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Anybody that knows me well, knows that I love animals, big or small. So naturally being assigned to this site in a little village surounded by deep sub-tropical rainforest, I had a dream of being surrounded by exotic animals freely roaming the forest but always coming home to my version of Noah's Ark.
Since being here for 8 months, I have adopted Zoe from a dog shelter along with 3 dogs of my landloard's. We have roosters and chickens running all over our yard sounding the alarm clock every morning. Then I was a given a wounded parrot which kept on getting away to climb a nearby orange tree to gorge himself before finally being stolen and sold by a local kid. Then I found 2 wild bunnies in the corn fields which I took home to nurse. But since it was such a quick runner, my dog Zoe, naturally thought it was a target and by the next day, it had not only eaten one but probably the other too since it disappeared without a trace. Disappeared along with the bunnies was my hope of raising a wild bunnies to be totally free but yet recognize the owner as I did when I lived in New Zealand.
Then a few days after eating the bunnies, Zoe caught a ferret-like animal that they call taquacin. I had to yell at Zoe really loud to get her to drop it out of her mouth. The neighbors were happy that we caught it because those animals apparently eat chickens and their eggs. But, the next day, it died as I think Zoe broke its spine when she caught it. I was sad as the animal was so small and innocent and died along with the animal was my dream of owning a ferret since my college roomate had one.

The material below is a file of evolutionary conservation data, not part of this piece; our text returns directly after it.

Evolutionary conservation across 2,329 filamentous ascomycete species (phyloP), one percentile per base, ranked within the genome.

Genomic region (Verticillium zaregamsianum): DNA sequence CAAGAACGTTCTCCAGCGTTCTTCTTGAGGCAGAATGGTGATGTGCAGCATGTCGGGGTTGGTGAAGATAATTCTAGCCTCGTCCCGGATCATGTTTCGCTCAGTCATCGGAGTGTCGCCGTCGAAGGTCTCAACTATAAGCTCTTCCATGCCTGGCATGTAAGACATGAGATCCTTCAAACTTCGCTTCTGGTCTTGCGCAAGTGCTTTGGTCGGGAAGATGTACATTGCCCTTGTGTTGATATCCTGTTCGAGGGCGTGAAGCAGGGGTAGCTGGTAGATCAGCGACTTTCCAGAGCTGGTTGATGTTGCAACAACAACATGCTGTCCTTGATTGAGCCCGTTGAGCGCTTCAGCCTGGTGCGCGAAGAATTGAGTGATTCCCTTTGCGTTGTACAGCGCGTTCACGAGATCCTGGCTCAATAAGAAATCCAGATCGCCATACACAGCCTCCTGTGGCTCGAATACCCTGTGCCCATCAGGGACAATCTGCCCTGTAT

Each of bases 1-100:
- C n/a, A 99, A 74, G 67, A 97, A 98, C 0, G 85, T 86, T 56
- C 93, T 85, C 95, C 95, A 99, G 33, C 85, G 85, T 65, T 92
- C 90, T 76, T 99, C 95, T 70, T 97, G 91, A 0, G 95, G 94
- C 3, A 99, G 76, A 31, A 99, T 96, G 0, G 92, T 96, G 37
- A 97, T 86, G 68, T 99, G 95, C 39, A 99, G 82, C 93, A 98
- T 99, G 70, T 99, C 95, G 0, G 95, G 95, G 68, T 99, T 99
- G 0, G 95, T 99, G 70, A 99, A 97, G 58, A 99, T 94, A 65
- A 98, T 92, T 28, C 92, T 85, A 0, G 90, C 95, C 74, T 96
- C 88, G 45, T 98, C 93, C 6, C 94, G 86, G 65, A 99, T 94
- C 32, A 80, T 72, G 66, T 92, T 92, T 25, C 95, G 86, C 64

After all the bad luck I had with all these animals, I realized that maybe it was not meant to be!! But a deep innate desire can not be surpressed. I was visiting a friend of the peace corps in his town fair when we ran across someone selling a pair of racoon like things, size of kittens but with a long snout like an anteater. When I saw them, I knew I had to have them! Immediately it revived my dream from reading "Little Rascal" when I was a boy. As a young boy, I always tried to catch the raccoons nesting in our chimney to have them as pets until I found out they bite and have rabbies.!!! But the joy of reading the story of "The Little Rascal" never left my childhood memories.